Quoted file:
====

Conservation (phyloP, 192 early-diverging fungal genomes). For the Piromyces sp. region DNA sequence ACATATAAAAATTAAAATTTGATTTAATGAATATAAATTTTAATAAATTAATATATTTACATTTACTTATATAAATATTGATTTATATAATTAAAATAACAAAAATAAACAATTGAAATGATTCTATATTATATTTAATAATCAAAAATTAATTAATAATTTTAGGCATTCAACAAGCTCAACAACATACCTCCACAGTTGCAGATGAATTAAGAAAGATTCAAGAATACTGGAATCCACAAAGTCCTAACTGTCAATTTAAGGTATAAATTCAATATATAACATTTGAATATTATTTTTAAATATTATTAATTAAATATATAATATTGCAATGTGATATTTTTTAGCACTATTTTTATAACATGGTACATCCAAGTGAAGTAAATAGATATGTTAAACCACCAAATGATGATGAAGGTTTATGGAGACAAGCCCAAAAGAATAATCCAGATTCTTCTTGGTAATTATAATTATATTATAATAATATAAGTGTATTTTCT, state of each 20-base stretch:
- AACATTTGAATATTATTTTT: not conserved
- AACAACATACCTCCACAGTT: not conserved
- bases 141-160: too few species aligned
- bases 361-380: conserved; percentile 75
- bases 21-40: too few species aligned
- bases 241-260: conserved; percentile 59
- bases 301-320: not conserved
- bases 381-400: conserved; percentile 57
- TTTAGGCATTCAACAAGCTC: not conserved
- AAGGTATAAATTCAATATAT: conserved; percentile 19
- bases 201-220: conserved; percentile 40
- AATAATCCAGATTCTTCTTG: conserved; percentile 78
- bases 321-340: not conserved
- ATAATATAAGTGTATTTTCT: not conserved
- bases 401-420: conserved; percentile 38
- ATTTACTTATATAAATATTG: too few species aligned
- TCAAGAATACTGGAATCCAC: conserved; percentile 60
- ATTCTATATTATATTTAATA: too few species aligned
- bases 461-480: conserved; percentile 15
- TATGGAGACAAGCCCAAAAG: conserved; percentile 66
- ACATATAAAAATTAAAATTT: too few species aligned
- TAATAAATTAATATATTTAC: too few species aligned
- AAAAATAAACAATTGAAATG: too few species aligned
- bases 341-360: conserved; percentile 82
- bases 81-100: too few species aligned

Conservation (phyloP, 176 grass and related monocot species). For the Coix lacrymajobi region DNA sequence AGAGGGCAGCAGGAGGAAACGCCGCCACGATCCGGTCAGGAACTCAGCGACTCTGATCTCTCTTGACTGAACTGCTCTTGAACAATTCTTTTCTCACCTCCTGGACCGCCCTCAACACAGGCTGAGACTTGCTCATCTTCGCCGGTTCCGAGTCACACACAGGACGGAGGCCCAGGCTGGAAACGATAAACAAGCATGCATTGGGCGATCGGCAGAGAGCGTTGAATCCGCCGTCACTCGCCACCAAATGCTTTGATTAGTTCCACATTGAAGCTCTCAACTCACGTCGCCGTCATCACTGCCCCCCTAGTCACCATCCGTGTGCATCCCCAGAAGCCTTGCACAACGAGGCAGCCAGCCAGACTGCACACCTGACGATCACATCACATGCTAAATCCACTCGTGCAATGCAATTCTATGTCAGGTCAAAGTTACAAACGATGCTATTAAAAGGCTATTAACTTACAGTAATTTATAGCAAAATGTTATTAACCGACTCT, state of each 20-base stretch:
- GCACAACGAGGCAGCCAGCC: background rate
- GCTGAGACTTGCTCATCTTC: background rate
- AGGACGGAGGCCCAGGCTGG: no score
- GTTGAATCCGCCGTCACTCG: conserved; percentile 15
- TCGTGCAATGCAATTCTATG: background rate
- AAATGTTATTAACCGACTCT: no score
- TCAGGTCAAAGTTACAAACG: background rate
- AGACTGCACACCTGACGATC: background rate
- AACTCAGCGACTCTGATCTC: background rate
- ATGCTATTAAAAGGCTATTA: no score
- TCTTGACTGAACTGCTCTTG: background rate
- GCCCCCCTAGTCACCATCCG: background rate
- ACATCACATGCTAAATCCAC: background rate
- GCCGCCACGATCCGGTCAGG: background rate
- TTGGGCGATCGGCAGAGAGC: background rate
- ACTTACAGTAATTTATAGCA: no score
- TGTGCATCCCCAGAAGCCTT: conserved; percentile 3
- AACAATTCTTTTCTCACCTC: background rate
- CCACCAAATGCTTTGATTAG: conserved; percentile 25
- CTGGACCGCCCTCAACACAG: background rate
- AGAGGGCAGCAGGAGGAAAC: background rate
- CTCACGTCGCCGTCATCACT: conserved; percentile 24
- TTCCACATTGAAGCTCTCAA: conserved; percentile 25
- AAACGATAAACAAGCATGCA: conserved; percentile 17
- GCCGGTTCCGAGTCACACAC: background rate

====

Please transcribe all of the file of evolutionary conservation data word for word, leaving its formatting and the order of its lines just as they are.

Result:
Conservation (phyloP, 192 early-diverging fungal genomes). For the Piromyces sp. region DNA sequence ACATATAAAAATTAAAATTTGATTTAATGAATATAAATTTTAATAAATTAATATATTTACATTTACTTATATAAATATTGATTTATATAATTAAAATAACAAAAATAAACAATTGAAATGATTCTATATTATATTTAATAATCAAAAATTAATTAATAATTTTAGGCATTCAACAAGCTCAACAACATACCTCCACAGTTGCAGATGAATTAAGAAAGATTCAAGAATACTGGAATCCACAAAGTCCTAACTGTCAATTTAAGGTATAAATTCAATATATAACATTTGAATATTATTTTTAAATATTATTAATTAAATATATAATATTGCAATGTGATATTTTTTAGCACTATTTTTATAACATGGTACATCCAAGTGAAGTAAATAGATATGTTAAACCACCAAATGATGATGAAGGTTTATGGAGACAAGCCCAAAAGAATAATCCAGATTCTTCTTGGTAATTATAATTATATTATAATAATATAAGTGTATTTTCT, state of each 20-base stretch:
- AACATTTGAATATTATTTTT: not conserved
- AACAACATACCTCCACAGTT: not conserved
- bases 141-160: too few species aligned
- bases 361-380: conserved; percentile 75
- bases 21-40: too few species aligned
- bases 241-260: conserved; percentile 59
- bases 301-320: not conserved
- bases 381-400: conserved; percentile 57
- TTTAGGCATTCAACAAGCTC: not conserved
- AAGGTATAAATTCAATATAT: conserved; percentile 19
- bases 201-220: conserved; percentile 40
- AATAATCCAGATTCTTCTTG: conserved; percentile 78
- bases 321-340: not conserved
- ATAATATAAGTGTATTTTCT: not conserved
- bases 401-420: conserved; percentile 38
- ATTTACTTATATAAATATTG: too few species aligned
- TCAAGAATACTGGAATCCAC: conserved; percentile 60
- ATTCTATATTATATTTAATA: too few species aligned
- bases 461-480: conserved; percentile 15
- TATGGAGACAAGCCCAAAAG: conserved; percentile 66
- ACATATAAAAATTAAAATTT: too few species aligned
- TAATAAATTAATATATTTAC: too few species aligned
- AAAAATAAACAATTGAAATG: too few species aligned
- bases 341-360: conserved; percentile 82
- bases 81-100: too few species aligned

Conservation (phyloP, 176 grass and related monocot species). For the Coix lacrymajobi region DNA sequence AGAGGGCAGCAGGAGGAAACGCCGCCACGATCCGGTCAGGAACTCAGCGACTCTGATCTCTCTTGACTGAACTGCTCTTGAACAATTCTTTTCTCACCTCCTGGACCGCCCTCAACACAGGCTGAGACTTGCTCATCTTCGCCGGTTCCGAGTCACACACAGGACGGAGGCCCAGGCTGGAAACGATAAACAAGCATGCATTGGGCGATCGGCAGAGAGCGTTGAATCCGCCGTCACTCGCCACCAAATGCTTTGATTAGTTCCACATTGAAGCTCTCAACTCACGTCGCCGTCATCACTGCCCCCCTAGTCACCATCCGTGTGCATCCCCAGAAGCCTTGCACAACGAGGCAGCCAGCCAGACTGCACACCTGACGATCACATCACATGCTAAATCCACTCGTGCAATGCAATTCTATGTCAGGTCAAAGTTACAAACGATGCTATTAAAAGGCTATTAACTTACAGTAATTTATAGCAAAATGTTATTAACCGACTCT, state of each 20-base stretch:
- GCACAACGAGGCAGCCAGCC: background rate
- GCTGAGACTTGCTCATCTTC: background rate
- AGGACGGAGGCCCAGGCTGG: no score
- GTTGAATCCGCCGTCACTCG: conserved; percentile 15
- TCGTGCAATGCAATTCTATG: background rate
- AAATGTTATTAACCGACTCT: no score
- TCAGGTCAAAGTTACAAACG: background rate
- AGACTGCACACCTGACGATC: background rate
- AACTCAGCGACTCTGATCTC: background rate
- ATGCTATTAAAAGGCTATTA: no score
- TCTTGACTGAACTGCTCTTG: background rate
- GCCCCCCTAGTCACCATCCG: background rate
- ACATCACATGCTAAATCCAC: background rate
- GCCGCCACGATCCGGTCAGG: background rate
- TTGGGCGATCGGCAGAGAGC: background rate
- ACTTACAGTAATTTATAGCA: no score
- TGTGCATCCCCAGAAGCCTT: conserved; percentile 3
- AACAATTCTTTTCTCACCTC: background rate
- CCACCAAATGCTTTGATTAG: conserved; percentile 25
- CTGGACCGCCCTCAACACAG: background rate
- AGAGGGCAGCAGGAGGAAAC: background rate
- CTCACGTCGCCGTCATCACT: conserved; percentile 24
- TTCCACATTGAAGCTCTCAA: conserved; percentile 25
- AAACGATAAACAAGCATGCA: conserved; percentile 17
- GCCGGTTCCGAGTCACACAC: background rate